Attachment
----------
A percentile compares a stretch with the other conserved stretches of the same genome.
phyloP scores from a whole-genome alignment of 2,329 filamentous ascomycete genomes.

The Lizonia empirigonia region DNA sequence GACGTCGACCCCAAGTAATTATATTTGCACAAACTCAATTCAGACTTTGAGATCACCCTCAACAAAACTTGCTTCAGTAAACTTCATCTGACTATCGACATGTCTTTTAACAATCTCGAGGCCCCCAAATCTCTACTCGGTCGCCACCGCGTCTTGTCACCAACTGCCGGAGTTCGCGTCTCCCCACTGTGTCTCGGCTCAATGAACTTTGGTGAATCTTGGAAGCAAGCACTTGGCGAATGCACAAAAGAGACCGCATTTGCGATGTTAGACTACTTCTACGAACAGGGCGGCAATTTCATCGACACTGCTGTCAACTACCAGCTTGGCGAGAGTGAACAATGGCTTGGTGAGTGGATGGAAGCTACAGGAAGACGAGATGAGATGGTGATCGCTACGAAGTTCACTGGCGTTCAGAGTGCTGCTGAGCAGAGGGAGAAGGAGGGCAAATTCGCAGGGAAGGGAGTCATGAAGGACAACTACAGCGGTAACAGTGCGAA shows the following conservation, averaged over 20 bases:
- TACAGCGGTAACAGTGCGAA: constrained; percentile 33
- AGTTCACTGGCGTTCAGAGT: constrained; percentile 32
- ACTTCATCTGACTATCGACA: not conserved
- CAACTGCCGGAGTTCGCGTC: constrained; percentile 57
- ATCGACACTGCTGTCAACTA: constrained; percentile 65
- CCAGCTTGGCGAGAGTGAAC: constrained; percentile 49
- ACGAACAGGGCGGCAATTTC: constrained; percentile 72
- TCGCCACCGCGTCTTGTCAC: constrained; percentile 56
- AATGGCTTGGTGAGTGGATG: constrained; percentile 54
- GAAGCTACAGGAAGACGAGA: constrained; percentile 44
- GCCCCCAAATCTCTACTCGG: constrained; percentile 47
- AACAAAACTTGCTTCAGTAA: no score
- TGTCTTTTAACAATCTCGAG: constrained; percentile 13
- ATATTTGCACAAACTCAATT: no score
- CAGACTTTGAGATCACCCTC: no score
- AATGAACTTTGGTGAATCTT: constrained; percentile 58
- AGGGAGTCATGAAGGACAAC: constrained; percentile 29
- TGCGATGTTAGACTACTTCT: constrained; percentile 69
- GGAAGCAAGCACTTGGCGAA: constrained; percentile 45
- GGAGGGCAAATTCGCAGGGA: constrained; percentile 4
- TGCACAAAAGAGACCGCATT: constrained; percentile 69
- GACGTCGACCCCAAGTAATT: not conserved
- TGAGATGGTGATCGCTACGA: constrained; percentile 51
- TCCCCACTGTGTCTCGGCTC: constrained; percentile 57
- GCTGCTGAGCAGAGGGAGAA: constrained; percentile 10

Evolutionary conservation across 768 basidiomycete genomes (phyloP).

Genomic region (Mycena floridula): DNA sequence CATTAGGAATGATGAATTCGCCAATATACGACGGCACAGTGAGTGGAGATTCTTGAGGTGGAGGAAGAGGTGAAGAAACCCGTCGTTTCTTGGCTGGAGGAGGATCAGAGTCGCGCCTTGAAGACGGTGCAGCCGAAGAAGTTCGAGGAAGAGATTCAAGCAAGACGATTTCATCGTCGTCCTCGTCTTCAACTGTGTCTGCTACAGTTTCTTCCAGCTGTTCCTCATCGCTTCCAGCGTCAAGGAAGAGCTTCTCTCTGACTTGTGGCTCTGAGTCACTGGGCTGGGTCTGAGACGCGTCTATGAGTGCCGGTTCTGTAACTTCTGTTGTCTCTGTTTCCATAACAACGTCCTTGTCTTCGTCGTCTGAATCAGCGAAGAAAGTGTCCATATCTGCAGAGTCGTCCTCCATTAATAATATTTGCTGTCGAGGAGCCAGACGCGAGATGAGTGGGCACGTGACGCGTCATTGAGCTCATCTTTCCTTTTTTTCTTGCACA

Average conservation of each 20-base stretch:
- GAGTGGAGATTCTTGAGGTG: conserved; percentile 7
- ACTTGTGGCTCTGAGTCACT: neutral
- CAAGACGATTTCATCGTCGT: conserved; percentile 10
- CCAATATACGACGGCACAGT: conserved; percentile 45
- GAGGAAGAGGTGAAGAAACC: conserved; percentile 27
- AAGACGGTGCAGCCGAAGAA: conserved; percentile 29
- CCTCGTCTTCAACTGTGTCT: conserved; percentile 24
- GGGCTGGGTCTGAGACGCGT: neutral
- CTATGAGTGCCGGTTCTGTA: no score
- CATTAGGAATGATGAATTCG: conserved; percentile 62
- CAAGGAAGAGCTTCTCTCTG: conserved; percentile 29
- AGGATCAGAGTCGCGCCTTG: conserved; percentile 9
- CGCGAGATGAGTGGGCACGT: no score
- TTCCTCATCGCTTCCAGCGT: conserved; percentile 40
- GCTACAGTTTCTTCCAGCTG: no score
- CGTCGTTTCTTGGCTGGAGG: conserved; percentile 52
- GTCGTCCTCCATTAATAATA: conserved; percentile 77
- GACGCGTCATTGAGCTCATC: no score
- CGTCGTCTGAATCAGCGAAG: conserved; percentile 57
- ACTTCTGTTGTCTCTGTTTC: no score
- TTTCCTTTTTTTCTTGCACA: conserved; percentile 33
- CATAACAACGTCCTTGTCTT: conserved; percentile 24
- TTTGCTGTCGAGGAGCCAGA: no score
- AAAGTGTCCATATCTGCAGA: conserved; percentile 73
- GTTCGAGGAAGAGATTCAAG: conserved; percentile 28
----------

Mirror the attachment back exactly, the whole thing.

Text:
A percentile compares a stretch with the other conserved stretches of the same genome.
phyloP scores from a whole-genome alignment of 2,329 filamentous ascomycete genomes.

The Lizonia empirigonia region DNA sequence GACGTCGACCCCAAGTAATTATATTTGCACAAACTCAATTCAGACTTTGAGATCACCCTCAACAAAACTTGCTTCAGTAAACTTCATCTGACTATCGACATGTCTTTTAACAATCTCGAGGCCCCCAAATCTCTACTCGGTCGCCACCGCGTCTTGTCACCAACTGCCGGAGTTCGCGTCTCCCCACTGTGTCTCGGCTCAATGAACTTTGGTGAATCTTGGAAGCAAGCACTTGGCGAATGCACAAAAGAGACCGCATTTGCGATGTTAGACTACTTCTACGAACAGGGCGGCAATTTCATCGACACTGCTGTCAACTACCAGCTTGGCGAGAGTGAACAATGGCTTGGTGAGTGGATGGAAGCTACAGGAAGACGAGATGAGATGGTGATCGCTACGAAGTTCACTGGCGTTCAGAGTGCTGCTGAGCAGAGGGAGAAGGAGGGCAAATTCGCAGGGAAGGGAGTCATGAAGGACAACTACAGCGGTAACAGTGCGAA shows the following conservation, averaged over 20 bases:
- TACAGCGGTAACAGTGCGAA: constrained; percentile 33
- AGTTCACTGGCGTTCAGAGT: constrained; percentile 32
- ACTTCATCTGACTATCGACA: not conserved
- CAACTGCCGGAGTTCGCGTC: constrained; percentile 57
- ATCGACACTGCTGTCAACTA: constrained; percentile 65
- CCAGCTTGGCGAGAGTGAAC: constrained; percentile 49
- ACGAACAGGGCGGCAATTTC: constrained; percentile 72
- TCGCCACCGCGTCTTGTCAC: constrained; percentile 56
- AATGGCTTGGTGAGTGGATG: constrained; percentile 54
- GAAGCTACAGGAAGACGAGA: constrained; percentile 44
- GCCCCCAAATCTCTACTCGG: constrained; percentile 47
- AACAAAACTTGCTTCAGTAA: no score
- TGTCTTTTAACAATCTCGAG: constrained; percentile 13
- ATATTTGCACAAACTCAATT: no score
- CAGACTTTGAGATCACCCTC: no score
- AATGAACTTTGGTGAATCTT: constrained; percentile 58
- AGGGAGTCATGAAGGACAAC: constrained; percentile 29
- TGCGATGTTAGACTACTTCT: constrained; percentile 69
- GGAAGCAAGCACTTGGCGAA: constrained; percentile 45
- GGAGGGCAAATTCGCAGGGA: constrained; percentile 4
- TGCACAAAAGAGACCGCATT: constrained; percentile 69
- GACGTCGACCCCAAGTAATT: not conserved
- TGAGATGGTGATCGCTACGA: constrained; percentile 51
- TCCCCACTGTGTCTCGGCTC: constrained; percentile 57
- GCTGCTGAGCAGAGGGAGAA: constrained; percentile 10

Evolutionary conservation across 768 basidiomycete genomes (phyloP).

Genomic region (Mycena floridula): DNA sequence CATTAGGAATGATGAATTCGCCAATATACGACGGCACAGTGAGTGGAGATTCTTGAGGTGGAGGAAGAGGTGAAGAAACCCGTCGTTTCTTGGCTGGAGGAGGATCAGAGTCGCGCCTTGAAGACGGTGCAGCCGAAGAAGTTCGAGGAAGAGATTCAAGCAAGACGATTTCATCGTCGTCCTCGTCTTCAACTGTGTCTGCTACAGTTTCTTCCAGCTGTTCCTCATCGCTTCCAGCGTCAAGGAAGAGCTTCTCTCTGACTTGTGGCTCTGAGTCACTGGGCTGGGTCTGAGACGCGTCTATGAGTGCCGGTTCTGTAACTTCTGTTGTCTCTGTTTCCATAACAACGTCCTTGTCTTCGTCGTCTGAATCAGCGAAGAAAGTGTCCATATCTGCAGAGTCGTCCTCCATTAATAATATTTGCTGTCGAGGAGCCAGACGCGAGATGAGTGGGCACGTGACGCGTCATTGAGCTCATCTTTCCTTTTTTTCTTGCACA

Average conservation of each 20-base stretch:
- GAGTGGAGATTCTTGAGGTG: conserved; percentile 7
- ACTTGTGGCTCTGAGTCACT: neutral
- CAAGACGATTTCATCGTCGT: conserved; percentile 10
- CCAATATACGACGGCACAGT: conserved; percentile 45
- GAGGAAGAGGTGAAGAAACC: conserved; percentile 27
- AAGACGGTGCAGCCGAAGAA: conserved; percentile 29
- CCTCGTCTTCAACTGTGTCT: conserved; percentile 24
- GGGCTGGGTCTGAGACGCGT: neutral
- CTATGAGTGCCGGTTCTGTA: no score
- CATTAGGAATGATGAATTCG: conserved; percentile 62
- CAAGGAAGAGCTTCTCTCTG: conserved; percentile 29
- AGGATCAGAGTCGCGCCTTG: conserved; percentile 9
- CGCGAGATGAGTGGGCACGT: no score
- TTCCTCATCGCTTCCAGCGT: conserved; percentile 40
- GCTACAGTTTCTTCCAGCTG: no score
- CGTCGTTTCTTGGCTGGAGG: conserved; percentile 52
- GTCGTCCTCCATTAATAATA: conserved; percentile 77
- GACGCGTCATTGAGCTCATC: no score
- CGTCGTCTGAATCAGCGAAG: conserved; percentile 57
- ACTTCTGTTGTCTCTGTTTC: no score
- TTTCCTTTTTTTCTTGCACA: conserved; percentile 33
- CATAACAACGTCCTTGTCTT: conserved; percentile 24
- TTTGCTGTCGAGGAGCCAGA: no score
- AAAGTGTCCATATCTGCAGA: conserved; percentile 73
- GTTCGAGGAAGAGATTCAAG: conserved; percentile 28